Is science being misused for social policy?

By Mary Barker

For the Deseret News

Published: Friday, May 30 2014 12:00 a.m. MDT

In this Monday, April 7, 2014 file photo Ottmar Edenhofer, Co-Chairman of the IPCC Working Group III, Jochen Flasbarth, State Secretary of the German Enviroment Ministry, Rejendra K. Pachauri, Chairman of the IPCC, and Jochen Schuette, State Secretary of the German Science Ministry, from left, pose for the media prior to a meeting of the Intergovernmental Panel on Climate Change, IPCC, in Berlin, Germany. After racing against the clock in an all-night session, the U.N.'s expert panel on climate change was putting the final touches Saturday, April 12, 2014, on a scientific guide to help governments, industries and regular people take action to stop global warming from reaching dangerous levels.

Michael Sohn, Associated Press

Like many Americans, I tune in to the new reboot of “Cosmos” on TV and drink it up (the original was aired in 1980, hosted by Carl Sagan). Granted, it’s middle-school science at best, complete with cartoon vignettes of complicated figures. Still, it includes me in the wonder and excitement of a field that isn’t my own.

As a social scientist, I see lessons well beyond the science. Perhaps the most important came when “Cosmos” highlighted the corrupting influence of moneyed interests on social policy, hampering the ability of scientists to protect us. The vignette spotlighted Clair Patterson, who gave us a more accurate calculation of the Earth’s age. In the process, however, he also discovered dangerous levels of lead in the environment and tried to inform us.

Lead contamination was everywhere — on the walls of our homes and on our children’s toys as well as in the food on our tables (lead was in paint and food cans). But since lead was also in the air from gasoline emissions, Patterson became pitted against the Ethyl Corporation, which was bad news for him (and us). For speaking truth to power, Patterson was denied contracts and seats on panels. The Ethyl Corporation hired its own specialist, Robert Kehoe, to defend the use of lead in fuel. While Patterson analyzed the data and lead’s effects on human health, Kehoe protected the profit margins of his employer.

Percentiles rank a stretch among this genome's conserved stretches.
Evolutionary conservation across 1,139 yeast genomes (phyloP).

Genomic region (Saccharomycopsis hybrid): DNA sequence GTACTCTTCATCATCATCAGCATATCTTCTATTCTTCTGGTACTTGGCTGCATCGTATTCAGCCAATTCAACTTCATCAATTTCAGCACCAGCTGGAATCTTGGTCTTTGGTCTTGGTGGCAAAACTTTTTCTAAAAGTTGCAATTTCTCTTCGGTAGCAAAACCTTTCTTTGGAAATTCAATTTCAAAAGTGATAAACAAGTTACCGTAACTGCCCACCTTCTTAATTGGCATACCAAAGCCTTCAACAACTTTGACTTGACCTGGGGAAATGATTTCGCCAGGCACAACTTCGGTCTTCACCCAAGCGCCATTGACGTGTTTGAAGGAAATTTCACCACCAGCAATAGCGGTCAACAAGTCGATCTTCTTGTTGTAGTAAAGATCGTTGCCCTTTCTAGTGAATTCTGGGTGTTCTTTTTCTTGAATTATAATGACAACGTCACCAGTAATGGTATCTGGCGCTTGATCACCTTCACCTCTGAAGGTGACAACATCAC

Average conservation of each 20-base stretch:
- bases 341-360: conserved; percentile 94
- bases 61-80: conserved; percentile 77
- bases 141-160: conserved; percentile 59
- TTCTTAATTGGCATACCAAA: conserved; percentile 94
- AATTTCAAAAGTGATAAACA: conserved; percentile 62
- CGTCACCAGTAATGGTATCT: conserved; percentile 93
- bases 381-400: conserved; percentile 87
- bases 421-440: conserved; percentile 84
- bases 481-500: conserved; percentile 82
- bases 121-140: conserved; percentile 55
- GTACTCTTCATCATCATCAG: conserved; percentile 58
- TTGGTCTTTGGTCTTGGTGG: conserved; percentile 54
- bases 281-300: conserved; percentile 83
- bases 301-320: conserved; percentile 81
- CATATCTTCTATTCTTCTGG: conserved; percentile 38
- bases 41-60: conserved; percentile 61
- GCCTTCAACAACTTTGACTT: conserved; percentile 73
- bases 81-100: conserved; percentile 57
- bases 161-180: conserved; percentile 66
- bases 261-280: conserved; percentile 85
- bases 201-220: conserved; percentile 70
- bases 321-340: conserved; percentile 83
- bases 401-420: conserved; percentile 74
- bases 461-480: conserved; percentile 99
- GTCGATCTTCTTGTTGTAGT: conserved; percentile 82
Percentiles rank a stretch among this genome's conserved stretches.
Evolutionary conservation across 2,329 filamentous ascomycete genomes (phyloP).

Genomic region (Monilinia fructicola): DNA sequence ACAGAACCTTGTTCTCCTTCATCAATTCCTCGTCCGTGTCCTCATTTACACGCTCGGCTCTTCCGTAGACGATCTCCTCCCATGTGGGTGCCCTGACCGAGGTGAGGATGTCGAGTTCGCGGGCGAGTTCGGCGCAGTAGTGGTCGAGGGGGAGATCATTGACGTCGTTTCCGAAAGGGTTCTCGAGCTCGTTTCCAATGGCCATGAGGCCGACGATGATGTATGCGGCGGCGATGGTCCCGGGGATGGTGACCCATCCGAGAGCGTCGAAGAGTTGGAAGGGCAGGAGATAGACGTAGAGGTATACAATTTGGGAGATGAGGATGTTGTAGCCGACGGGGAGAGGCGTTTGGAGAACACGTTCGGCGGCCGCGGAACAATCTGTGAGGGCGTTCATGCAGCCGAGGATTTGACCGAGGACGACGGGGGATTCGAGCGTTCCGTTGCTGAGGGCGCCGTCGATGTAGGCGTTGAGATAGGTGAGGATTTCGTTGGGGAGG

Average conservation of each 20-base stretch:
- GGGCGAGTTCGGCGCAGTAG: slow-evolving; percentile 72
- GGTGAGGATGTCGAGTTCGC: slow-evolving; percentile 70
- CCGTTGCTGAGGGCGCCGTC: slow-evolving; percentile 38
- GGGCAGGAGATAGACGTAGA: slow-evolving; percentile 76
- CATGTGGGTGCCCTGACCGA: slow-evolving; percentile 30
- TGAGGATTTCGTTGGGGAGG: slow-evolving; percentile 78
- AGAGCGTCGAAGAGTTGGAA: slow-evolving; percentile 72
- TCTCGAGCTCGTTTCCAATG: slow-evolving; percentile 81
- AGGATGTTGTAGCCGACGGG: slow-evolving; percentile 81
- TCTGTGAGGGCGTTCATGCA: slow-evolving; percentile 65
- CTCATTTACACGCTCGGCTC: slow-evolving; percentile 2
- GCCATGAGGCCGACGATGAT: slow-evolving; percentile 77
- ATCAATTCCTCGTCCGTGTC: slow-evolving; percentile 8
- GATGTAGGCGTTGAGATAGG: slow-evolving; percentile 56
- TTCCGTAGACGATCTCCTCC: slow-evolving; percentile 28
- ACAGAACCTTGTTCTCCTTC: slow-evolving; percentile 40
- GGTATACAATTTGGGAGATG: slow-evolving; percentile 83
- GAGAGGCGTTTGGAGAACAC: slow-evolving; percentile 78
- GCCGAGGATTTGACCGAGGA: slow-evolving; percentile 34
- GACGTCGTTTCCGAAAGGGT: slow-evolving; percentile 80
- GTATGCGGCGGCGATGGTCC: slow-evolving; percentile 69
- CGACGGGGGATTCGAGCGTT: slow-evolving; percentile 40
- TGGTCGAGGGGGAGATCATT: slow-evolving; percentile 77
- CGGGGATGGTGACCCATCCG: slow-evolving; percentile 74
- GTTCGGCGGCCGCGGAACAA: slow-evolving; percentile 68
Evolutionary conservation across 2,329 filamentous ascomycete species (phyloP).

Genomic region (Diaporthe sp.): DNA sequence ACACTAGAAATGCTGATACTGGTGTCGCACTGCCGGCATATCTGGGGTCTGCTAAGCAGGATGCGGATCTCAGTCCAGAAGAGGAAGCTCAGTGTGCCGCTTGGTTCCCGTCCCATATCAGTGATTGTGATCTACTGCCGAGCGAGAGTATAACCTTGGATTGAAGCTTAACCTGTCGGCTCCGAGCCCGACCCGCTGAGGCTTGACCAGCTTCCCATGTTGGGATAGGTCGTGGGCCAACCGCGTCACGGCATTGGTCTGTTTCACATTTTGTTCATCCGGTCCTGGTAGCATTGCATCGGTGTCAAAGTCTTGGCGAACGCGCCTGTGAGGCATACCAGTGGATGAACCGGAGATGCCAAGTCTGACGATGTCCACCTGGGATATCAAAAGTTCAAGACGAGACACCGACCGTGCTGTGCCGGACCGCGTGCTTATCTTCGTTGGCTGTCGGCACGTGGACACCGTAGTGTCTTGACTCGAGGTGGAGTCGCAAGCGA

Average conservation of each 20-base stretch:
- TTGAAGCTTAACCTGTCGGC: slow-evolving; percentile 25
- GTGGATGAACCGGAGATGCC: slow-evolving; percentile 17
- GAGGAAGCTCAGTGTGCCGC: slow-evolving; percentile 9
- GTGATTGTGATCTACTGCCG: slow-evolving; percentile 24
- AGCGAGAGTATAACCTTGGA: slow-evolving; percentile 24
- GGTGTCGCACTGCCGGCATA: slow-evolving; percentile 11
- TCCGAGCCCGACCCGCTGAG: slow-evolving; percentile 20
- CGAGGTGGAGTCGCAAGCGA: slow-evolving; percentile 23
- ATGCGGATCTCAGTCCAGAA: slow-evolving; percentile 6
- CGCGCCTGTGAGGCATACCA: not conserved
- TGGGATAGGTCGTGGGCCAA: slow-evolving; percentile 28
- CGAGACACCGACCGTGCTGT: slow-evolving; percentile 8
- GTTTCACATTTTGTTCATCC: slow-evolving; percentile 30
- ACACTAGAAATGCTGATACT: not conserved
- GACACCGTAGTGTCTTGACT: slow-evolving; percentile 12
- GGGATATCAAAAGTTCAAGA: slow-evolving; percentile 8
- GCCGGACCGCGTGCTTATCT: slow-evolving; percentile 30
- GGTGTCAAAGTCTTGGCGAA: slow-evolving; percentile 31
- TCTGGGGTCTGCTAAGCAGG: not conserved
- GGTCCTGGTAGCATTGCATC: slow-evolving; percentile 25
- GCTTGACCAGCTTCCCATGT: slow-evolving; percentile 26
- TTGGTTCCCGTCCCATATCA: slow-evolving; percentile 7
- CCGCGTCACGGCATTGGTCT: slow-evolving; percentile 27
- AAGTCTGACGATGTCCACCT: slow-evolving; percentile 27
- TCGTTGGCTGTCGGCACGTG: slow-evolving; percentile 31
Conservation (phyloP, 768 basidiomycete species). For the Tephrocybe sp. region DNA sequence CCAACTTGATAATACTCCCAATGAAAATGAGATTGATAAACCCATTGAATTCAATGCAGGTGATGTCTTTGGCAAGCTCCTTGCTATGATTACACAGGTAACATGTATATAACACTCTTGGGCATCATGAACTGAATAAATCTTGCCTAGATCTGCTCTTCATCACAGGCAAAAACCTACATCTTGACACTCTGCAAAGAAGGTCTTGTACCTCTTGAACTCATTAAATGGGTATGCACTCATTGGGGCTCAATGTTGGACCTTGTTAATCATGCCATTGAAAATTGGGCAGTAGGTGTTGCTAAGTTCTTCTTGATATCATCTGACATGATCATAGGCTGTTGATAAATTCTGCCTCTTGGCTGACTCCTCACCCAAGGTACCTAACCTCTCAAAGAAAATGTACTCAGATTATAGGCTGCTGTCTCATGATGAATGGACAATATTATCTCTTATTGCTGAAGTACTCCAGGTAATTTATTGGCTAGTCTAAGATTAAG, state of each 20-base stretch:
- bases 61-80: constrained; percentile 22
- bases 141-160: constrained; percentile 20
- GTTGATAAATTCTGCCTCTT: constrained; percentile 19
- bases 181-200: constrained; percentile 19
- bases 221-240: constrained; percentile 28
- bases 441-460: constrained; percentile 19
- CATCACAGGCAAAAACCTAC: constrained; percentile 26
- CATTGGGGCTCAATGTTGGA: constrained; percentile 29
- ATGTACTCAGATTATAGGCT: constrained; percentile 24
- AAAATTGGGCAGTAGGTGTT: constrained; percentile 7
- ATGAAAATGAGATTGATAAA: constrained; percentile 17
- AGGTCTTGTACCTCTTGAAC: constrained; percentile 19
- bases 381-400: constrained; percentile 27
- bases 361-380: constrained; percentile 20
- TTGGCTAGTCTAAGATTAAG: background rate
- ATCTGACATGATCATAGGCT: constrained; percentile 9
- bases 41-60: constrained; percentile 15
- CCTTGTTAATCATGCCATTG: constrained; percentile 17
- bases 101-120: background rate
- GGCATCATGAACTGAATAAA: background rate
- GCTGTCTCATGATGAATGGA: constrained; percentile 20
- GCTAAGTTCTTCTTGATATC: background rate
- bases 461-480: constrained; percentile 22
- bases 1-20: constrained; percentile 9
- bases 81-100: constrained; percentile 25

Fortunately for us, Patterson persisted. It took him 20 years to break through the well-financed campaign of moneyed interests.

Of course, it was no coincidence that “Cosmos” included the larger Patterson story. As narrator Neil deGrasse Tyson put it, “This was one of the first times that the authority of science was used to cloak a threat to public health and the environment,” which has contemporary relevance since the same thing is happening in the debate over global warming today.

Recently, for example, 16 retired three- and four-star generals and admirals published a report, signed by the former secretary of homeland security and the former secretary of defense, calling for urgent action on climate change to avert the grave national security threat it poses (“Accelerating risks of climate change,” May 2014).

Although a majority of experts, including those from NASA (which links to other concurring agencies worldwide), are desperately trying to tell us we are damaging the planet in ways that will bring catastrophe to humankind, moneyed interests have hired their own spokesmen to refute the evidence and cloud the issue. This underlines the significance of the backing of the military leaders who have added their weight to the scientific community.

The scientists in the minority who don’t concur, or only partially concur, have reasons for their position, of course, because nothing is guaranteed in this life. But deniers are mostly nonscientists. Yet they claim to be the mavericks and Galileos of our day, skeptics willing to buck the sleepy consensus of the scientific world — or, worse, to expose its conspiracy against us. Let’s consider the latter notion for a moment.

What do these scientists have to gain by fooling us? How do they communicate their intentions to one another to present a united front and keep anyone from breaking ranks? How do they sustain the effort, and why have there been no leaks? How do they manipulate their studies, which are all public? And why would they corrupt an enterprise they’ve given their lives to and risk delegitimizing it in this way?

Moreover, scientists make their mark precisely by presenting surprising findings, opening new doors and even shaking up the establishment, so there’s an incentive to be novel. But they can’t just say anything. Their findings are subject to peer-reviewed journals, so they must go where the facts lead them.

That kind of rigor doesn’t hamper politicians and pundits. Instead, like good advertisers or lawyers, they employ their often considerable intelligence to spin the facts in a way that serves their clients.

Are they really the Galileos of our generation? Well, that will be a discussion for another time. But here’s a hint: Galileo was also one who spoke truth to power. He didn’t follow the money; he followed the facts.

In the meantime, rumor has it that we’ll hear more about climate change on “Cosmos” this Sunday, so stay tuned.

Mary Barker teaches political science in Salt Lake City and Madrid, Spain.

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